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Bob Friend (1930–2019), longtime Pittsburgh Pirates pitcher

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Set franchise records in starts, innings pitched, and strikeouts

Bob Friend was a longtime stalwart pitcher for the Pittsburgh Pirates. He pitched for the Pirates from 1951 to 1965. Over the course of his 15 seasons with the team he set franchise records in starts (477), innings pitched (3,480 1/3), and strikeouts (1,682). During his final season in the majors he played for the New York Mets and New York Yankees.  

Friend was a bright spot on a frequently dismal Pirates team during the 1950s. Despite leading the National League with the lowest Earned Run Average (2.83) in 1955, the team finished last in the league standings. However, the three-time All-Star was rewarded for his perseverance when the Pirates defeated the New York Yankees in the 1960 World Series.  

Following his playing days Friend became active in local Pittsburgh politics, sold mutual funds, and was an insurance broker. His son, Bob Friend, Jr., was a professional golfer.  

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Died: Sunday, February 3, 2019 (Who else died on February 3?)  

Details of death: Died in Pittsburgh of cardiac arrest at the age of 88.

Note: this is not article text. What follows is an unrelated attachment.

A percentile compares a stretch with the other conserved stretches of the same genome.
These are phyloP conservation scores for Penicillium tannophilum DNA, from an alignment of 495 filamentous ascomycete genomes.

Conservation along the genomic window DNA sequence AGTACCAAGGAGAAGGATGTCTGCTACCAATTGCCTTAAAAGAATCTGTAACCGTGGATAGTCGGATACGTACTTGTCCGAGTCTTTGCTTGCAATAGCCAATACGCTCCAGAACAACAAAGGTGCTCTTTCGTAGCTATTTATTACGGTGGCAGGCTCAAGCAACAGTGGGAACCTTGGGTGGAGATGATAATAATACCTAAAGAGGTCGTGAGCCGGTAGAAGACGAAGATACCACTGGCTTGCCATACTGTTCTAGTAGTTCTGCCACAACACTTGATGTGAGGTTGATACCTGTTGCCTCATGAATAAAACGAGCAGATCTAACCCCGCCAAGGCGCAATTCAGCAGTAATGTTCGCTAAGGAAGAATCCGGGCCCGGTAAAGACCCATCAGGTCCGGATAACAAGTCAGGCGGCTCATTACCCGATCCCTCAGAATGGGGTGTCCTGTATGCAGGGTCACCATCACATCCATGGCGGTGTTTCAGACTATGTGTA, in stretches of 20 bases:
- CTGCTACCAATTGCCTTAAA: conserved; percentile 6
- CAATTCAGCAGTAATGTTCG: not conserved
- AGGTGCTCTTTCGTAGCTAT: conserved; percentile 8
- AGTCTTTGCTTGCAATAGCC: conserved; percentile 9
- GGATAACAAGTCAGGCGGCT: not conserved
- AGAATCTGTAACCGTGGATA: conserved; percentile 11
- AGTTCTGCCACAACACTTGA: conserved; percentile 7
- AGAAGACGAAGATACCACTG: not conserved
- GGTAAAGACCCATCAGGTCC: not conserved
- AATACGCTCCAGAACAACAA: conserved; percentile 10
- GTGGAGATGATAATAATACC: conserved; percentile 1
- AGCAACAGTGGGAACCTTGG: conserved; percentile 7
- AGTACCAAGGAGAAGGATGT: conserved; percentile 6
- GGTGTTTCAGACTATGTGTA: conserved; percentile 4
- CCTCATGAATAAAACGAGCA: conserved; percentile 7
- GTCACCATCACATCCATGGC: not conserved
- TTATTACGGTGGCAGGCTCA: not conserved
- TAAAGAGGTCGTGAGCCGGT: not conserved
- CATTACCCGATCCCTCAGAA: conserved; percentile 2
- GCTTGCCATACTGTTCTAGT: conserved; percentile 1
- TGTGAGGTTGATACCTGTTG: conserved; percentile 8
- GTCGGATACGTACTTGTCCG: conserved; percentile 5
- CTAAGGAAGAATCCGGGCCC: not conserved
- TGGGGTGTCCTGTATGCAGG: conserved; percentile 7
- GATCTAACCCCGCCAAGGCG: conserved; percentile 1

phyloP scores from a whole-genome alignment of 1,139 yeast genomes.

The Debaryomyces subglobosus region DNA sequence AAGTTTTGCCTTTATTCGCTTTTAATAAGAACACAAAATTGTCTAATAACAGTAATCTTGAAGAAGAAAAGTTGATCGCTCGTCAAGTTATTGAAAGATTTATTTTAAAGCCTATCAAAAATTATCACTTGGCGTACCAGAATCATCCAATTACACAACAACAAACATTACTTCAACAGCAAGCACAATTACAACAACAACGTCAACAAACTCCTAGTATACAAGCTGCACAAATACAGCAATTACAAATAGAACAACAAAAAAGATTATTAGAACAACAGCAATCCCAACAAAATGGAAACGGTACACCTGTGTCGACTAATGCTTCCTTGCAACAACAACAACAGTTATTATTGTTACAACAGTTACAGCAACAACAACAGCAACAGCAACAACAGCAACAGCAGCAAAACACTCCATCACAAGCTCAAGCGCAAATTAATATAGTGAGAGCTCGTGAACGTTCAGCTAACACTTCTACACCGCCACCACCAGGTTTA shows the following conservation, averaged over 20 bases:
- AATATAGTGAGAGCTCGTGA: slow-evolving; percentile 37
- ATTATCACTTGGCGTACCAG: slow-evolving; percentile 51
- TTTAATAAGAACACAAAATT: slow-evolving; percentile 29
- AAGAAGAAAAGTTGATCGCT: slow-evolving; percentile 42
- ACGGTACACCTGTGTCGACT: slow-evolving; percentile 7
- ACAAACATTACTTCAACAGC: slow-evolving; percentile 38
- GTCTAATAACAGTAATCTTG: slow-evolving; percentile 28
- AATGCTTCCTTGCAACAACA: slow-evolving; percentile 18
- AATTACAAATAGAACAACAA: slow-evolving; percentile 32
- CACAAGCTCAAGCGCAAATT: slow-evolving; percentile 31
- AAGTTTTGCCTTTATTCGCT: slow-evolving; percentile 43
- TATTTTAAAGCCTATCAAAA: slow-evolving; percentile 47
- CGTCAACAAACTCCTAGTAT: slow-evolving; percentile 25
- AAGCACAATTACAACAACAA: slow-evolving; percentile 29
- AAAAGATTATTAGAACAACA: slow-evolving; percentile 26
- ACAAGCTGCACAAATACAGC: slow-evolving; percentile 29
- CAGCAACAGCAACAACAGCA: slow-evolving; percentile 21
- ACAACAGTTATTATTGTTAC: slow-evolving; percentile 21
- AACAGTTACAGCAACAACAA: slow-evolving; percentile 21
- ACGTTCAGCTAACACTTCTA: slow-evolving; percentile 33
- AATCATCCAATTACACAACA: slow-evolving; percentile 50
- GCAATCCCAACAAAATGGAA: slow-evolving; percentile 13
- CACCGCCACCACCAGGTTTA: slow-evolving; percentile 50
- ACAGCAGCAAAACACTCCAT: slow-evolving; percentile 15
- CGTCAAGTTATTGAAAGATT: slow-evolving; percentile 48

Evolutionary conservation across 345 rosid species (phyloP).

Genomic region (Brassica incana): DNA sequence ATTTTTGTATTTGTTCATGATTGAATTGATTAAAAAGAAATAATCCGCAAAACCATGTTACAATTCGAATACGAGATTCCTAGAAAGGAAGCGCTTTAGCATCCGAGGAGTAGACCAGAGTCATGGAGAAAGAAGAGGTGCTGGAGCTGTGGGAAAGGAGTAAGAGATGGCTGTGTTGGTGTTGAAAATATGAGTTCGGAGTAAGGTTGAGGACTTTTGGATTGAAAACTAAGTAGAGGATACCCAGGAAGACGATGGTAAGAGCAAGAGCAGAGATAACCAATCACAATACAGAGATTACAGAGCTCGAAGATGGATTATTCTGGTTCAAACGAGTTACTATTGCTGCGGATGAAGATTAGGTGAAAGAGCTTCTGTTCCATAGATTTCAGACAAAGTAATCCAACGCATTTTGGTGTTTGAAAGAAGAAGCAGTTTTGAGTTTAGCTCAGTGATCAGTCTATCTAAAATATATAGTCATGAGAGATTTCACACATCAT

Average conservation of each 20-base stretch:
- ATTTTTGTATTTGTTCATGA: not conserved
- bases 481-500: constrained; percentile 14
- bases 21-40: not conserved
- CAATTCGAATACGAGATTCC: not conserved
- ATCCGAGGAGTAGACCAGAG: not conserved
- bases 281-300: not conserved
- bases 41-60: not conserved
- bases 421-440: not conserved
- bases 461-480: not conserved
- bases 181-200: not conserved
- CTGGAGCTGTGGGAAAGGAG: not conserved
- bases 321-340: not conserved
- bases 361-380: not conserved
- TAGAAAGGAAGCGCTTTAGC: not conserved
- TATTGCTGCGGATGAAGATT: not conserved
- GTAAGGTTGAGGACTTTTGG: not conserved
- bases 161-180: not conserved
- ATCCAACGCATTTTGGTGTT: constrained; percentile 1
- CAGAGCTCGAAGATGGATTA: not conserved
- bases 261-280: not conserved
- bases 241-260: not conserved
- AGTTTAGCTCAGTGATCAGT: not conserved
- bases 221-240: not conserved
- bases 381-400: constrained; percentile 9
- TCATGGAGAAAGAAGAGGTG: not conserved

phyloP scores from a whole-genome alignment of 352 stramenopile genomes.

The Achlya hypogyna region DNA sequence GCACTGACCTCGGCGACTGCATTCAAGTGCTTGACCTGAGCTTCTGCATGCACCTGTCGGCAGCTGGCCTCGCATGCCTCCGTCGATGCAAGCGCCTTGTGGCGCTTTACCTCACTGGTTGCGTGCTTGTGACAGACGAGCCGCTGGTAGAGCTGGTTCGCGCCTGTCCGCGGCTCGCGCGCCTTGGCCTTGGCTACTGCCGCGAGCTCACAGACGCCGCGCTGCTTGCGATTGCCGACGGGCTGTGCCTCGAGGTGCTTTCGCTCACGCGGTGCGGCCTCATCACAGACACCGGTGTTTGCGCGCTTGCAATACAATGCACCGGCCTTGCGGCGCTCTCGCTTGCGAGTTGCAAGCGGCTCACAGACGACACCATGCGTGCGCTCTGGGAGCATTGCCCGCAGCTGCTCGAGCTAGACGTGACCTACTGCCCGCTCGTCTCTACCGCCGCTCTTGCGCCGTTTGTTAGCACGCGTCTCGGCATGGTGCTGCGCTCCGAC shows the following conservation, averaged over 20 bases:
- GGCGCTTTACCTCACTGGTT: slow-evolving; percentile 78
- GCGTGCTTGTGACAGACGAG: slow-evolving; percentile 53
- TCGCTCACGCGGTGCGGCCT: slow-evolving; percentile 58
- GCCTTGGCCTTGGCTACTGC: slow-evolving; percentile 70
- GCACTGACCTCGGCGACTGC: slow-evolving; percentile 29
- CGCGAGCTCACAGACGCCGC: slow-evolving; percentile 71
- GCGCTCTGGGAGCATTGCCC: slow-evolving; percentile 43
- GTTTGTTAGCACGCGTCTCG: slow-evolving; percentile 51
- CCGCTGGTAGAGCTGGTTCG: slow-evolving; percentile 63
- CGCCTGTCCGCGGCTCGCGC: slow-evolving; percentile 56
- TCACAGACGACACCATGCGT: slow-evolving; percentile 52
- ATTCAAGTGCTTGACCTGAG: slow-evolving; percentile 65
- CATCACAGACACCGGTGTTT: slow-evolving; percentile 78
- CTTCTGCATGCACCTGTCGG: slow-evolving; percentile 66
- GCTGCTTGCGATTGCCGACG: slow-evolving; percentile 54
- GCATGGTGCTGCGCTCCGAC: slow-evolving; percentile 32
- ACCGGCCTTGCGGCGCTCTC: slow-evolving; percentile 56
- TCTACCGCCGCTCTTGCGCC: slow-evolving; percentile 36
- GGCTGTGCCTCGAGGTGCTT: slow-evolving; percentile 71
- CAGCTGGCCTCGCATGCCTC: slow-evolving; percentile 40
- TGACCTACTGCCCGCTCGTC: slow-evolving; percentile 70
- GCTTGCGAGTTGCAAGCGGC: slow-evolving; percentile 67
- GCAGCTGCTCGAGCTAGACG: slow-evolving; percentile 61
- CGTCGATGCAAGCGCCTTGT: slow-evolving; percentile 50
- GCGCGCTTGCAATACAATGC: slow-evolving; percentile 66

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Hard luck pitcher: Despite his consistent performance over the years, Friend lost more games than he won. Fans fondly remember his many pitching duels against other greats that were undermined by low run support from his team.  

Notable quote: “When you’re winning like we are, you can’t wait to get to the ballpark. You wonder, ‘How the hell are we going to win it tonight? What doggone thing are we going to do to win this one?’” he told Pittsburgh Post-Gazette sportswriter Myron Cope during the Pirates’ memorable 1960 World Series-winning season.  

What people said about him: “My father was a Renaissance man. He sang in a barbershop quartet in high school and college and was recruited by the Pirates right out of high school. But went back to Purdue for seven off seasons and earned a degree in economics.” —Bob Friend, Jr., son  

Full obituary: Pittsburgh Post-Gazette

Related lives:  

 - Willie McCovey (1938–2018), Hall of Fame San Francisco Giants Slugger

 - Red Schoendienst (1923–2018), baseball Hall of Famer played for 19 years  

 - Bruce Kison (1950–2018), former Pittsburgh Pirates pitcher